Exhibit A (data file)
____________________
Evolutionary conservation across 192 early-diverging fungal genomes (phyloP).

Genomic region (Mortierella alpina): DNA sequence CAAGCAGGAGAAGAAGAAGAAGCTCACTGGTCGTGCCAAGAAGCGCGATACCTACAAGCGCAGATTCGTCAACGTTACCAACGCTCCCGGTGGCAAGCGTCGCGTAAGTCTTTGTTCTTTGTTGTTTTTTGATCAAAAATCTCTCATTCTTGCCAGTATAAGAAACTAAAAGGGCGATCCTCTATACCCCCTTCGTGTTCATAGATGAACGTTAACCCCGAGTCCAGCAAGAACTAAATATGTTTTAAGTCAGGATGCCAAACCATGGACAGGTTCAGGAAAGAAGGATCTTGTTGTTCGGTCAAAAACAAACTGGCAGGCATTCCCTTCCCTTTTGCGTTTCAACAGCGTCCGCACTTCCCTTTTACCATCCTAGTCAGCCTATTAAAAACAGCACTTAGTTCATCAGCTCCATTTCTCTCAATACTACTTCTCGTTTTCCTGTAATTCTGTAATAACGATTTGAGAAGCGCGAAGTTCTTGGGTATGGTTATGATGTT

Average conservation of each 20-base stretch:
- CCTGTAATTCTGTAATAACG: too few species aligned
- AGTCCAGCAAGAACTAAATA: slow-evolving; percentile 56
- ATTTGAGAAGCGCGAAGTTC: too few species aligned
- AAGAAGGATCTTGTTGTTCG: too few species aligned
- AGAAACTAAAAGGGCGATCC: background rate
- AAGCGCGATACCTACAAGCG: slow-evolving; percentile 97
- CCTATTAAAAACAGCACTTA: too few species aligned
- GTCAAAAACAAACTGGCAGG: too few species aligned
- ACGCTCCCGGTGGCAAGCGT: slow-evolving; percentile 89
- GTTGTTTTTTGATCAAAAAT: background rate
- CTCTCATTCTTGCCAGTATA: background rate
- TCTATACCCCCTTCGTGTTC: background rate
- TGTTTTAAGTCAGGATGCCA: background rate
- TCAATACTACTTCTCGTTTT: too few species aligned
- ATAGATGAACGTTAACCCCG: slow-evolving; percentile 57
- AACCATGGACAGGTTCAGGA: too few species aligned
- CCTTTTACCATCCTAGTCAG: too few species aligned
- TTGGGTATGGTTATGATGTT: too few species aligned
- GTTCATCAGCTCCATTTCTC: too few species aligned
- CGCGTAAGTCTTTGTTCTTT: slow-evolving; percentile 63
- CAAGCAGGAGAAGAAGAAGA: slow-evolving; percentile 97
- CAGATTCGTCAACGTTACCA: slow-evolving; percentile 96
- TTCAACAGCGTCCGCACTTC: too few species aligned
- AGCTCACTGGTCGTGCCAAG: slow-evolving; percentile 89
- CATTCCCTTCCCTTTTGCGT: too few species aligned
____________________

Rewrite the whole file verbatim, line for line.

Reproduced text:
Evolutionary conservation across 192 early-diverging fungal genomes (phyloP).

Genomic region (Mortierella alpina): DNA sequence CAAGCAGGAGAAGAAGAAGAAGCTCACTGGTCGTGCCAAGAAGCGCGATACCTACAAGCGCAGATTCGTCAACGTTACCAACGCTCCCGGTGGCAAGCGTCGCGTAAGTCTTTGTTCTTTGTTGTTTTTTGATCAAAAATCTCTCATTCTTGCCAGTATAAGAAACTAAAAGGGCGATCCTCTATACCCCCTTCGTGTTCATAGATGAACGTTAACCCCGAGTCCAGCAAGAACTAAATATGTTTTAAGTCAGGATGCCAAACCATGGACAGGTTCAGGAAAGAAGGATCTTGTTGTTCGGTCAAAAACAAACTGGCAGGCATTCCCTTCCCTTTTGCGTTTCAACAGCGTCCGCACTTCCCTTTTACCATCCTAGTCAGCCTATTAAAAACAGCACTTAGTTCATCAGCTCCATTTCTCTCAATACTACTTCTCGTTTTCCTGTAATTCTGTAATAACGATTTGAGAAGCGCGAAGTTCTTGGGTATGGTTATGATGTT

Average conservation of each 20-base stretch:
- CCTGTAATTCTGTAATAACG: too few species aligned
- AGTCCAGCAAGAACTAAATA: slow-evolving; percentile 56
- ATTTGAGAAGCGCGAAGTTC: too few species aligned
- AAGAAGGATCTTGTTGTTCG: too few species aligned
- AGAAACTAAAAGGGCGATCC: background rate
- AAGCGCGATACCTACAAGCG: slow-evolving; percentile 97
- CCTATTAAAAACAGCACTTA: too few species aligned
- GTCAAAAACAAACTGGCAGG: too few species aligned
- ACGCTCCCGGTGGCAAGCGT: slow-evolving; percentile 89
- GTTGTTTTTTGATCAAAAAT: background rate
- CTCTCATTCTTGCCAGTATA: background rate
- TCTATACCCCCTTCGTGTTC: background rate
- TGTTTTAAGTCAGGATGCCA: background rate
- TCAATACTACTTCTCGTTTT: too few species aligned
- ATAGATGAACGTTAACCCCG: slow-evolving; percentile 57
- AACCATGGACAGGTTCAGGA: too few species aligned
- CCTTTTACCATCCTAGTCAG: too few species aligned
- TTGGGTATGGTTATGATGTT: too few species aligned
- GTTCATCAGCTCCATTTCTC: too few species aligned
- CGCGTAAGTCTTTGTTCTTT: slow-evolving; percentile 63
- CAAGCAGGAGAAGAAGAAGA: slow-evolving; percentile 97
- CAGATTCGTCAACGTTACCA: slow-evolving; percentile 96
- TTCAACAGCGTCCGCACTTC: too few species aligned
- AGCTCACTGGTCGTGCCAAG: slow-evolving; percentile 89
- CATTCCCTTCCCTTTTGCGT: too few species aligned